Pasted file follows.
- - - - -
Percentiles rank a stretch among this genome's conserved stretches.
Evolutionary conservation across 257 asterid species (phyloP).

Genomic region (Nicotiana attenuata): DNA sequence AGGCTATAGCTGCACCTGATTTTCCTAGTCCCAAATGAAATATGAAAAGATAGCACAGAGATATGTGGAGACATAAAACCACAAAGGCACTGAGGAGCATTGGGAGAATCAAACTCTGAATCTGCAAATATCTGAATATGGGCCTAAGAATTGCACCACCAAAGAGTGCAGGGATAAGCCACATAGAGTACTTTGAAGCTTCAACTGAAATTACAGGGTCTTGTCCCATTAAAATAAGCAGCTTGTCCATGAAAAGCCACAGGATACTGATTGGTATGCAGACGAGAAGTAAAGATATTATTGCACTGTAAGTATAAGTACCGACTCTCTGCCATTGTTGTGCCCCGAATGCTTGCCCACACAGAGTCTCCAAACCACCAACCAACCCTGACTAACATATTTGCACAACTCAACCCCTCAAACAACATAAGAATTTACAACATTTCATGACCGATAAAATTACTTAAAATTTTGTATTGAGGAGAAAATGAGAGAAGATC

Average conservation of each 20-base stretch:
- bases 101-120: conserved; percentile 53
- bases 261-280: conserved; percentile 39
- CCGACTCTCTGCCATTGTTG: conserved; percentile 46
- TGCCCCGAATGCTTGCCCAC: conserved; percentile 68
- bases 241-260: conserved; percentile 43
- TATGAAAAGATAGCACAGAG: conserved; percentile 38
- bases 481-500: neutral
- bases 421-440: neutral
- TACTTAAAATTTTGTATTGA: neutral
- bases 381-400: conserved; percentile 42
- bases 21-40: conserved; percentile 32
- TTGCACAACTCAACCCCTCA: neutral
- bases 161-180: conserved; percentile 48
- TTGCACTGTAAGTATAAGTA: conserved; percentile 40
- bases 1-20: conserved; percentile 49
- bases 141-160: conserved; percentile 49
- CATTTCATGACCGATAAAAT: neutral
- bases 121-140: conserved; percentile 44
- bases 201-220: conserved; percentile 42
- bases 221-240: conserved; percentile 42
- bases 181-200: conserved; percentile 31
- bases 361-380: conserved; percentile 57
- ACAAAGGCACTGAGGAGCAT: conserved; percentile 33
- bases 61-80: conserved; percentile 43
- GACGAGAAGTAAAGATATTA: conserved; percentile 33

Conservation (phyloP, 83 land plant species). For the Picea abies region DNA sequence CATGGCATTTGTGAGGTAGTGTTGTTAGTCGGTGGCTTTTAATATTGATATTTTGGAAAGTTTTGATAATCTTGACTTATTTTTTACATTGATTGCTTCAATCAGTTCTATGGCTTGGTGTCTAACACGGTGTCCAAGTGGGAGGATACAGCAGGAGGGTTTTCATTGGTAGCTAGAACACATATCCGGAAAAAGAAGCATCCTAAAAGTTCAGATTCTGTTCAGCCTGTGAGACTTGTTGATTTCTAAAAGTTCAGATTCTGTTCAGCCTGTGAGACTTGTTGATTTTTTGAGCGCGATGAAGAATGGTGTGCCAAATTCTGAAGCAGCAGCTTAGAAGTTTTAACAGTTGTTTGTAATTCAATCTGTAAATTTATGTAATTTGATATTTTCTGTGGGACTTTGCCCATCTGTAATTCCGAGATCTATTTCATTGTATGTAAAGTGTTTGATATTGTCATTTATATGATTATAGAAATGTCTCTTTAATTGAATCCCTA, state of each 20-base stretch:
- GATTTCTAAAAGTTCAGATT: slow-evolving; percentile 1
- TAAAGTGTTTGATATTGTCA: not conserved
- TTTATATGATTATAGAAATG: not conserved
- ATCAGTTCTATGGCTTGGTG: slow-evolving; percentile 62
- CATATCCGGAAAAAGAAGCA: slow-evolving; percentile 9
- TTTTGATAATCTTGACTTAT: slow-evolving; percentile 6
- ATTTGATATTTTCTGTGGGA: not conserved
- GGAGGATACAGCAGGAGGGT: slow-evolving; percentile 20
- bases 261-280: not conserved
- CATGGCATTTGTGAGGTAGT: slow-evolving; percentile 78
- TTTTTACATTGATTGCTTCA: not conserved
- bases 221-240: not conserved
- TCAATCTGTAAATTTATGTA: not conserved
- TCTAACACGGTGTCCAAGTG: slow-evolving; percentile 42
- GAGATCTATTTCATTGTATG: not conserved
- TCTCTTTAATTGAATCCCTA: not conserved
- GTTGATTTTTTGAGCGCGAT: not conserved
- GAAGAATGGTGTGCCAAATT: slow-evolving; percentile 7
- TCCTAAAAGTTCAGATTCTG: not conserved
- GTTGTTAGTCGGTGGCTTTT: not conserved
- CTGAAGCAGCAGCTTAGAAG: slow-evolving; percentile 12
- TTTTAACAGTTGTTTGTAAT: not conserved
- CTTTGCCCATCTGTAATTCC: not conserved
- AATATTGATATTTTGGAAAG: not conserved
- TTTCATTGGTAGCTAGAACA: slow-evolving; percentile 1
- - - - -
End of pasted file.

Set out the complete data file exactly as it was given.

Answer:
Percentiles rank a stretch among this genome's conserved stretches.
Evolutionary conservation across 257 asterid species (phyloP).

Genomic region (Nicotiana attenuata): DNA sequence AGGCTATAGCTGCACCTGATTTTCCTAGTCCCAAATGAAATATGAAAAGATAGCACAGAGATATGTGGAGACATAAAACCACAAAGGCACTGAGGAGCATTGGGAGAATCAAACTCTGAATCTGCAAATATCTGAATATGGGCCTAAGAATTGCACCACCAAAGAGTGCAGGGATAAGCCACATAGAGTACTTTGAAGCTTCAACTGAAATTACAGGGTCTTGTCCCATTAAAATAAGCAGCTTGTCCATGAAAAGCCACAGGATACTGATTGGTATGCAGACGAGAAGTAAAGATATTATTGCACTGTAAGTATAAGTACCGACTCTCTGCCATTGTTGTGCCCCGAATGCTTGCCCACACAGAGTCTCCAAACCACCAACCAACCCTGACTAACATATTTGCACAACTCAACCCCTCAAACAACATAAGAATTTACAACATTTCATGACCGATAAAATTACTTAAAATTTTGTATTGAGGAGAAAATGAGAGAAGATC

Average conservation of each 20-base stretch:
- bases 101-120: conserved; percentile 53
- bases 261-280: conserved; percentile 39
- CCGACTCTCTGCCATTGTTG: conserved; percentile 46
- TGCCCCGAATGCTTGCCCAC: conserved; percentile 68
- bases 241-260: conserved; percentile 43
- TATGAAAAGATAGCACAGAG: conserved; percentile 38
- bases 481-500: neutral
- bases 421-440: neutral
- TACTTAAAATTTTGTATTGA: neutral
- bases 381-400: conserved; percentile 42
- bases 21-40: conserved; percentile 32
- TTGCACAACTCAACCCCTCA: neutral
- bases 161-180: conserved; percentile 48
- TTGCACTGTAAGTATAAGTA: conserved; percentile 40
- bases 1-20: conserved; percentile 49
- bases 141-160: conserved; percentile 49
- CATTTCATGACCGATAAAAT: neutral
- bases 121-140: conserved; percentile 44
- bases 201-220: conserved; percentile 42
- bases 221-240: conserved; percentile 42
- bases 181-200: conserved; percentile 31
- bases 361-380: conserved; percentile 57
- ACAAAGGCACTGAGGAGCAT: conserved; percentile 33
- bases 61-80: conserved; percentile 43
- GACGAGAAGTAAAGATATTA: conserved; percentile 33

Conservation (phyloP, 83 land plant species). For the Picea abies region DNA sequence CATGGCATTTGTGAGGTAGTGTTGTTAGTCGGTGGCTTTTAATATTGATATTTTGGAAAGTTTTGATAATCTTGACTTATTTTTTACATTGATTGCTTCAATCAGTTCTATGGCTTGGTGTCTAACACGGTGTCCAAGTGGGAGGATACAGCAGGAGGGTTTTCATTGGTAGCTAGAACACATATCCGGAAAAAGAAGCATCCTAAAAGTTCAGATTCTGTTCAGCCTGTGAGACTTGTTGATTTCTAAAAGTTCAGATTCTGTTCAGCCTGTGAGACTTGTTGATTTTTTGAGCGCGATGAAGAATGGTGTGCCAAATTCTGAAGCAGCAGCTTAGAAGTTTTAACAGTTGTTTGTAATTCAATCTGTAAATTTATGTAATTTGATATTTTCTGTGGGACTTTGCCCATCTGTAATTCCGAGATCTATTTCATTGTATGTAAAGTGTTTGATATTGTCATTTATATGATTATAGAAATGTCTCTTTAATTGAATCCCTA, state of each 20-base stretch:
- GATTTCTAAAAGTTCAGATT: slow-evolving; percentile 1
- TAAAGTGTTTGATATTGTCA: not conserved
- TTTATATGATTATAGAAATG: not conserved
- ATCAGTTCTATGGCTTGGTG: slow-evolving; percentile 62
- CATATCCGGAAAAAGAAGCA: slow-evolving; percentile 9
- TTTTGATAATCTTGACTTAT: slow-evolving; percentile 6
- ATTTGATATTTTCTGTGGGA: not conserved
- GGAGGATACAGCAGGAGGGT: slow-evolving; percentile 20
- bases 261-280: not conserved
- CATGGCATTTGTGAGGTAGT: slow-evolving; percentile 78
- TTTTTACATTGATTGCTTCA: not conserved
- bases 221-240: not conserved
- TCAATCTGTAAATTTATGTA: not conserved
- TCTAACACGGTGTCCAAGTG: slow-evolving; percentile 42
- GAGATCTATTTCATTGTATG: not conserved
- TCTCTTTAATTGAATCCCTA: not conserved
- GTTGATTTTTTGAGCGCGAT: not conserved
- GAAGAATGGTGTGCCAAATT: slow-evolving; percentile 7
- TCCTAAAAGTTCAGATTCTG: not conserved
- GTTGTTAGTCGGTGGCTTTT: not conserved
- CTGAAGCAGCAGCTTAGAAG: slow-evolving; percentile 12
- TTTTAACAGTTGTTTGTAAT: not conserved
- CTTTGCCCATCTGTAATTCC: not conserved
- AATATTGATATTTTGGAAAG: not conserved
- TTTCATTGGTAGCTAGAACA: slow-evolving; percentile 1